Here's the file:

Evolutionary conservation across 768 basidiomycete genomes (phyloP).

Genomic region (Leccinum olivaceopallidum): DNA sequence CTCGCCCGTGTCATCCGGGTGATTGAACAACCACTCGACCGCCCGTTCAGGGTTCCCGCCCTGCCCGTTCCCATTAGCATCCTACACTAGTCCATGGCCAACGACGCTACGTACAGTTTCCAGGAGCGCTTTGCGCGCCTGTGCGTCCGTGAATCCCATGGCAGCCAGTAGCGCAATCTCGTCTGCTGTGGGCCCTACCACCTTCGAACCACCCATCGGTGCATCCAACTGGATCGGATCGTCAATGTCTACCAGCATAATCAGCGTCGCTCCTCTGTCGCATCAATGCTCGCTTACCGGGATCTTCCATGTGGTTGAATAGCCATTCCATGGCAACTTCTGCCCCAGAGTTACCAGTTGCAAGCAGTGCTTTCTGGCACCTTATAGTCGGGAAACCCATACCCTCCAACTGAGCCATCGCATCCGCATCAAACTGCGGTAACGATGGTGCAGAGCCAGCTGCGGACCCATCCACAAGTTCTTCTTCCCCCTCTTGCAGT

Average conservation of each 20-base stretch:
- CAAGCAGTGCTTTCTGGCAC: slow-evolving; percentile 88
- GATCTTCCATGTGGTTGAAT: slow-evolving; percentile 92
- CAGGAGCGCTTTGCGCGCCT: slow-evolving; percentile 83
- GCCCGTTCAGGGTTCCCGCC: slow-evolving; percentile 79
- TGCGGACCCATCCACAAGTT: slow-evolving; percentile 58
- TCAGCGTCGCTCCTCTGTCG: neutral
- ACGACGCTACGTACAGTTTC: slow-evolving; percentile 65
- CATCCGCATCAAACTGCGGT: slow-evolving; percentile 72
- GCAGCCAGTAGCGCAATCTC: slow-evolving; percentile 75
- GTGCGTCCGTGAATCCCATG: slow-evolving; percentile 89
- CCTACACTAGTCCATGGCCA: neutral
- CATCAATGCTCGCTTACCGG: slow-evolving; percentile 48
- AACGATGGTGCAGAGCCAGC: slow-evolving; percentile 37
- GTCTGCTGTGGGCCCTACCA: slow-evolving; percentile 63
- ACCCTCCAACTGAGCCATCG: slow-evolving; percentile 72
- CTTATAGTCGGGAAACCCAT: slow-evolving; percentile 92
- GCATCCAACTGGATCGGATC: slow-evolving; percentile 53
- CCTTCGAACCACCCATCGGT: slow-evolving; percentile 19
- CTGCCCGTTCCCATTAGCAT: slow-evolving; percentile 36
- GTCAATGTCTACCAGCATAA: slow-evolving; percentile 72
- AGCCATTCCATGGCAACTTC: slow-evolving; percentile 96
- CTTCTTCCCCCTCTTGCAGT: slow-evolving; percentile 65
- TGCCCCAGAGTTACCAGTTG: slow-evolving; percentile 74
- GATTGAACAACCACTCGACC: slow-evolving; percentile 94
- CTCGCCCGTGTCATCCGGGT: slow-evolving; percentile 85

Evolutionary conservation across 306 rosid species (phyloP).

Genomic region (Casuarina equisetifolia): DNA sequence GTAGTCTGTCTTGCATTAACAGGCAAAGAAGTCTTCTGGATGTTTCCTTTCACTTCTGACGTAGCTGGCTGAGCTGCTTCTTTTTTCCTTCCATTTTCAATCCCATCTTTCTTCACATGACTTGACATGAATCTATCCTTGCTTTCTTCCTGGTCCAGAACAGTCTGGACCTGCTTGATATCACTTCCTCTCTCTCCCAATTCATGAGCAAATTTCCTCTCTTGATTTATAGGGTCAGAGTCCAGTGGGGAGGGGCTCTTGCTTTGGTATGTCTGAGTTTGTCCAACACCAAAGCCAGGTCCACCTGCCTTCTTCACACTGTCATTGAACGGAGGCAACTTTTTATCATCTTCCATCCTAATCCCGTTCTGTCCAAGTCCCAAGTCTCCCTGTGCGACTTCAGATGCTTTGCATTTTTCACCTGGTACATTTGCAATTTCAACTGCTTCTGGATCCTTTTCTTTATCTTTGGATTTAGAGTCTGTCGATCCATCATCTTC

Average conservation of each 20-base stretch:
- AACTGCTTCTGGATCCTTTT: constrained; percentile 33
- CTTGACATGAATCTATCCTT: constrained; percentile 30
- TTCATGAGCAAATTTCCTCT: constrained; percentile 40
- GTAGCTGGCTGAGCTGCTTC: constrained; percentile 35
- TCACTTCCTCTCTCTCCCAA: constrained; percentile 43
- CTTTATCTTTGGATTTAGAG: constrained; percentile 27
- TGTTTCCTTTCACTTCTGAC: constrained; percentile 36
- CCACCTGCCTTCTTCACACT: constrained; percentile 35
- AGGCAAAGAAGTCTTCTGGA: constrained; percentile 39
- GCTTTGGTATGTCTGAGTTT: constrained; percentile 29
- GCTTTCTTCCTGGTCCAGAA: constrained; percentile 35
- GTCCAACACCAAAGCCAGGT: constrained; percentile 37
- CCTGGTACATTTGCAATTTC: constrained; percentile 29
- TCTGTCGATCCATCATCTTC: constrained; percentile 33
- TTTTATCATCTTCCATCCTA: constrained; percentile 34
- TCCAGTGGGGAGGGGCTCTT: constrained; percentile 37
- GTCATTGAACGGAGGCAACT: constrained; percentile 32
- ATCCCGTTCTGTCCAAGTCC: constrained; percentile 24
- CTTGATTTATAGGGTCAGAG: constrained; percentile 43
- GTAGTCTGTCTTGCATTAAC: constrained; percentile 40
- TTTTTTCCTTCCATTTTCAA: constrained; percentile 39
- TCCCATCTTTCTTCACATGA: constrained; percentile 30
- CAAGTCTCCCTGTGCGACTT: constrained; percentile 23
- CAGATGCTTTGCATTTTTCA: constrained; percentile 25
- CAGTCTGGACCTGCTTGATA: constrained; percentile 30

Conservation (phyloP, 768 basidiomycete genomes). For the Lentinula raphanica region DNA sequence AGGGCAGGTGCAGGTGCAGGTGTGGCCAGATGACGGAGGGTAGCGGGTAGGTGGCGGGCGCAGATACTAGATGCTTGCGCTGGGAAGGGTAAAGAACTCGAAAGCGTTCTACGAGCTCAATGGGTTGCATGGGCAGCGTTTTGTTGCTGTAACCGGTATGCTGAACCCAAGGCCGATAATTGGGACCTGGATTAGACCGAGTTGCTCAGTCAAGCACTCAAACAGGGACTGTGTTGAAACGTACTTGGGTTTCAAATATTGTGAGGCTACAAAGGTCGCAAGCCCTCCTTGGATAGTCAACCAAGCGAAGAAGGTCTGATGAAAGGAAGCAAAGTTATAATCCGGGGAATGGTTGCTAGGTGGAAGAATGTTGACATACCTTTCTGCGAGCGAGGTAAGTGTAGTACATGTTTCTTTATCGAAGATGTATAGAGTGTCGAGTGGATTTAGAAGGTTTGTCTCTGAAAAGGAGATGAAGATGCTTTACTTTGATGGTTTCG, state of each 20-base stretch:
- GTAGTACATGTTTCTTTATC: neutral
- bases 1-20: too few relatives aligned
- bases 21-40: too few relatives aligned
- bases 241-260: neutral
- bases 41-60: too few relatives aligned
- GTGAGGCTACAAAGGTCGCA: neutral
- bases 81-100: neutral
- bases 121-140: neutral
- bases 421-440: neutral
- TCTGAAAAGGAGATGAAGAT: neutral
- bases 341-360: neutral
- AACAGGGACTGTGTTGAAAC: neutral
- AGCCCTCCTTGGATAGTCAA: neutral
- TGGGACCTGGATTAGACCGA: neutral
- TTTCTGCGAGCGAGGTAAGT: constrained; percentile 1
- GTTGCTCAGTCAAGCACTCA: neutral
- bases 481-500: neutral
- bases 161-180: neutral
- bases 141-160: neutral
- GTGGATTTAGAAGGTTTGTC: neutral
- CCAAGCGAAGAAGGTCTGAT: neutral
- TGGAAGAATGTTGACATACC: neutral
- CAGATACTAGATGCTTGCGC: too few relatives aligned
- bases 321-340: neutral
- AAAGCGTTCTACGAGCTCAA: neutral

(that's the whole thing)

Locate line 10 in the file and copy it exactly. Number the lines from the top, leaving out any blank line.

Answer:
- ACGACGCTACGTACAGTTTC: slow-evolving; percentile 65